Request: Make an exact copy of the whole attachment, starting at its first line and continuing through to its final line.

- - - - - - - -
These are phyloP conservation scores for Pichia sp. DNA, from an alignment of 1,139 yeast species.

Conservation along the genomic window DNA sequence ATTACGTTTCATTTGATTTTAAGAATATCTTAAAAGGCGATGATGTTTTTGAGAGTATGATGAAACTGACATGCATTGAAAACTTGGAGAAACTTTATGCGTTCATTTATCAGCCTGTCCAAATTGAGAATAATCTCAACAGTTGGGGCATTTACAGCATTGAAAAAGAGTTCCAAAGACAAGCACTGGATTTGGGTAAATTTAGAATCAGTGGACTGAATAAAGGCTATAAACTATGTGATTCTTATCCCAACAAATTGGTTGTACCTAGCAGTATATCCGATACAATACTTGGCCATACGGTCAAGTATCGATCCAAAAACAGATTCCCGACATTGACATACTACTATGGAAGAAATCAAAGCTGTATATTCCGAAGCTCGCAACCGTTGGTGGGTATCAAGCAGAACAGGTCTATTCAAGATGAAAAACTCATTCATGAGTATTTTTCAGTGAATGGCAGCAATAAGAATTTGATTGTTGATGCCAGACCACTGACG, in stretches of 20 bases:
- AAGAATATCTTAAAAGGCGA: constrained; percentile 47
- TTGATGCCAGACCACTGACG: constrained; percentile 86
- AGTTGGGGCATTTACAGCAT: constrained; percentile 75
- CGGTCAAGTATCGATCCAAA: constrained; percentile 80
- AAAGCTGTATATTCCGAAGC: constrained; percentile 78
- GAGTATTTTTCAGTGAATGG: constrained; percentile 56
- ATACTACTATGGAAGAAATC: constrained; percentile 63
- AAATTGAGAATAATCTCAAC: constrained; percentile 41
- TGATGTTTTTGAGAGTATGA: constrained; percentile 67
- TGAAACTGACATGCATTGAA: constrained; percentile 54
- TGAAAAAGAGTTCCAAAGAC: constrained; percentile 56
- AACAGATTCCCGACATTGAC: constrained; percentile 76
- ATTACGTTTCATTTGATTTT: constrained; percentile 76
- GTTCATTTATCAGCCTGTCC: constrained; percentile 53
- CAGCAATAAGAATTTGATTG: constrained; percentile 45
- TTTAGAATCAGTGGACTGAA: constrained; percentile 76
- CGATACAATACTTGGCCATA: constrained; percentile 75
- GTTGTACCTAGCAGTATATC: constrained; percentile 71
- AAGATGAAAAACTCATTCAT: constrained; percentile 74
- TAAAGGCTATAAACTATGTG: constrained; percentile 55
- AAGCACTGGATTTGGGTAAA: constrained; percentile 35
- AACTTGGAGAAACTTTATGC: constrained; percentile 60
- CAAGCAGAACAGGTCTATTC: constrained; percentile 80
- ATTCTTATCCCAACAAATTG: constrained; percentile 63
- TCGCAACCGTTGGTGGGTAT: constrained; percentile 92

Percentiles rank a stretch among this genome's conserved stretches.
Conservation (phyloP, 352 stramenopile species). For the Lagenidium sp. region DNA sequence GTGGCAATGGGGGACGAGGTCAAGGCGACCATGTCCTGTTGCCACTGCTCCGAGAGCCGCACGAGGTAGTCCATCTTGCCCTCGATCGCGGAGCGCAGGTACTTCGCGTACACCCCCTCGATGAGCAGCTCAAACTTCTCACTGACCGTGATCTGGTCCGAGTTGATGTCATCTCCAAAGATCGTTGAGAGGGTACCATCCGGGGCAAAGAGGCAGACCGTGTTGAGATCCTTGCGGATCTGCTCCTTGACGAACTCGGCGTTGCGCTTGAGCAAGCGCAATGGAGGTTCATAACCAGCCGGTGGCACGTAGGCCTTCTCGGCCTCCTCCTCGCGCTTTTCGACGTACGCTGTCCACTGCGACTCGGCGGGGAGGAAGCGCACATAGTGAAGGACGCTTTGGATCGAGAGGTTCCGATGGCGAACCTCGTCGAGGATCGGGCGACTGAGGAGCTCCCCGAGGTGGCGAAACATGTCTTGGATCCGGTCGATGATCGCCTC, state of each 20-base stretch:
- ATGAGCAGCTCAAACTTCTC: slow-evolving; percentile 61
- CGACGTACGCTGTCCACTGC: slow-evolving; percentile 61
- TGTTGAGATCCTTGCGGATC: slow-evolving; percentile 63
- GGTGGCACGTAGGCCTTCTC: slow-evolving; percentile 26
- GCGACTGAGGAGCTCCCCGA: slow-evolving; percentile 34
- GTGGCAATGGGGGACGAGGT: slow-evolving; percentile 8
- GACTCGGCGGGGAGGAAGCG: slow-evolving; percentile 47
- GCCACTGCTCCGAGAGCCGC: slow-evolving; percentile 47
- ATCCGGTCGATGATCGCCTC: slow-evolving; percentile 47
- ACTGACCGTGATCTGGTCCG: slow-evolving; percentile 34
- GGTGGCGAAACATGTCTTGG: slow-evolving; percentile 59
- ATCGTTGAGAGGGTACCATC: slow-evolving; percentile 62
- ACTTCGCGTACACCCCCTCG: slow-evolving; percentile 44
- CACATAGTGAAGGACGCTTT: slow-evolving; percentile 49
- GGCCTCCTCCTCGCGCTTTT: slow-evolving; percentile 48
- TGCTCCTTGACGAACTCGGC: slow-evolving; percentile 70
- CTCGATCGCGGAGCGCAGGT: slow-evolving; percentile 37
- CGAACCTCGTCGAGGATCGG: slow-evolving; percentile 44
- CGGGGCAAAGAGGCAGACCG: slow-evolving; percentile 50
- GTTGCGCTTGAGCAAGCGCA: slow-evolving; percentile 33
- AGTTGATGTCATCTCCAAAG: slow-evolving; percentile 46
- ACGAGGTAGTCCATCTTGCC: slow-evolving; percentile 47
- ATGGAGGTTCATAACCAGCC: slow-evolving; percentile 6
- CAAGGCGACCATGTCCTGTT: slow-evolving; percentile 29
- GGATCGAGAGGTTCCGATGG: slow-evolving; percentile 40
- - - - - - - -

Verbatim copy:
These are phyloP conservation scores for Pichia sp. DNA, from an alignment of 1,139 yeast species.

Conservation along the genomic window DNA sequence ATTACGTTTCATTTGATTTTAAGAATATCTTAAAAGGCGATGATGTTTTTGAGAGTATGATGAAACTGACATGCATTGAAAACTTGGAGAAACTTTATGCGTTCATTTATCAGCCTGTCCAAATTGAGAATAATCTCAACAGTTGGGGCATTTACAGCATTGAAAAAGAGTTCCAAAGACAAGCACTGGATTTGGGTAAATTTAGAATCAGTGGACTGAATAAAGGCTATAAACTATGTGATTCTTATCCCAACAAATTGGTTGTACCTAGCAGTATATCCGATACAATACTTGGCCATACGGTCAAGTATCGATCCAAAAACAGATTCCCGACATTGACATACTACTATGGAAGAAATCAAAGCTGTATATTCCGAAGCTCGCAACCGTTGGTGGGTATCAAGCAGAACAGGTCTATTCAAGATGAAAAACTCATTCATGAGTATTTTTCAGTGAATGGCAGCAATAAGAATTTGATTGTTGATGCCAGACCACTGACG, in stretches of 20 bases:
- AAGAATATCTTAAAAGGCGA: constrained; percentile 47
- TTGATGCCAGACCACTGACG: constrained; percentile 86
- AGTTGGGGCATTTACAGCAT: constrained; percentile 75
- CGGTCAAGTATCGATCCAAA: constrained; percentile 80
- AAAGCTGTATATTCCGAAGC: constrained; percentile 78
- GAGTATTTTTCAGTGAATGG: constrained; percentile 56
- ATACTACTATGGAAGAAATC: constrained; percentile 63
- AAATTGAGAATAATCTCAAC: constrained; percentile 41
- TGATGTTTTTGAGAGTATGA: constrained; percentile 67
- TGAAACTGACATGCATTGAA: constrained; percentile 54
- TGAAAAAGAGTTCCAAAGAC: constrained; percentile 56
- AACAGATTCCCGACATTGAC: constrained; percentile 76
- ATTACGTTTCATTTGATTTT: constrained; percentile 76
- GTTCATTTATCAGCCTGTCC: constrained; percentile 53
- CAGCAATAAGAATTTGATTG: constrained; percentile 45
- TTTAGAATCAGTGGACTGAA: constrained; percentile 76
- CGATACAATACTTGGCCATA: constrained; percentile 75
- GTTGTACCTAGCAGTATATC: constrained; percentile 71
- AAGATGAAAAACTCATTCAT: constrained; percentile 74
- TAAAGGCTATAAACTATGTG: constrained; percentile 55
- AAGCACTGGATTTGGGTAAA: constrained; percentile 35
- AACTTGGAGAAACTTTATGC: constrained; percentile 60
- CAAGCAGAACAGGTCTATTC: constrained; percentile 80
- ATTCTTATCCCAACAAATTG: constrained; percentile 63
- TCGCAACCGTTGGTGGGTAT: constrained; percentile 92

Percentiles rank a stretch among this genome's conserved stretches.
Conservation (phyloP, 352 stramenopile species). For the Lagenidium sp. region DNA sequence GTGGCAATGGGGGACGAGGTCAAGGCGACCATGTCCTGTTGCCACTGCTCCGAGAGCCGCACGAGGTAGTCCATCTTGCCCTCGATCGCGGAGCGCAGGTACTTCGCGTACACCCCCTCGATGAGCAGCTCAAACTTCTCACTGACCGTGATCTGGTCCGAGTTGATGTCATCTCCAAAGATCGTTGAGAGGGTACCATCCGGGGCAAAGAGGCAGACCGTGTTGAGATCCTTGCGGATCTGCTCCTTGACGAACTCGGCGTTGCGCTTGAGCAAGCGCAATGGAGGTTCATAACCAGCCGGTGGCACGTAGGCCTTCTCGGCCTCCTCCTCGCGCTTTTCGACGTACGCTGTCCACTGCGACTCGGCGGGGAGGAAGCGCACATAGTGAAGGACGCTTTGGATCGAGAGGTTCCGATGGCGAACCTCGTCGAGGATCGGGCGACTGAGGAGCTCCCCGAGGTGGCGAAACATGTCTTGGATCCGGTCGATGATCGCCTC, state of each 20-base stretch:
- ATGAGCAGCTCAAACTTCTC: slow-evolving; percentile 61
- CGACGTACGCTGTCCACTGC: slow-evolving; percentile 61
- TGTTGAGATCCTTGCGGATC: slow-evolving; percentile 63
- GGTGGCACGTAGGCCTTCTC: slow-evolving; percentile 26
- GCGACTGAGGAGCTCCCCGA: slow-evolving; percentile 34
- GTGGCAATGGGGGACGAGGT: slow-evolving; percentile 8
- GACTCGGCGGGGAGGAAGCG: slow-evolving; percentile 47
- GCCACTGCTCCGAGAGCCGC: slow-evolving; percentile 47
- ATCCGGTCGATGATCGCCTC: slow-evolving; percentile 47
- ACTGACCGTGATCTGGTCCG: slow-evolving; percentile 34
- GGTGGCGAAACATGTCTTGG: slow-evolving; percentile 59
- ATCGTTGAGAGGGTACCATC: slow-evolving; percentile 62
- ACTTCGCGTACACCCCCTCG: slow-evolving; percentile 44
- CACATAGTGAAGGACGCTTT: slow-evolving; percentile 49
- GGCCTCCTCCTCGCGCTTTT: slow-evolving; percentile 48
- TGCTCCTTGACGAACTCGGC: slow-evolving; percentile 70
- CTCGATCGCGGAGCGCAGGT: slow-evolving; percentile 37
- CGAACCTCGTCGAGGATCGG: slow-evolving; percentile 44
- CGGGGCAAAGAGGCAGACCG: slow-evolving; percentile 50
- GTTGCGCTTGAGCAAGCGCA: slow-evolving; percentile 33
- AGTTGATGTCATCTCCAAAG: slow-evolving; percentile 46
- ACGAGGTAGTCCATCTTGCC: slow-evolving; percentile 47
- ATGGAGGTTCATAACCAGCC: slow-evolving; percentile 6
- CAAGGCGACCATGTCCTGTT: slow-evolving; percentile 29
- GGATCGAGAGGTTCCGATGG: slow-evolving; percentile 40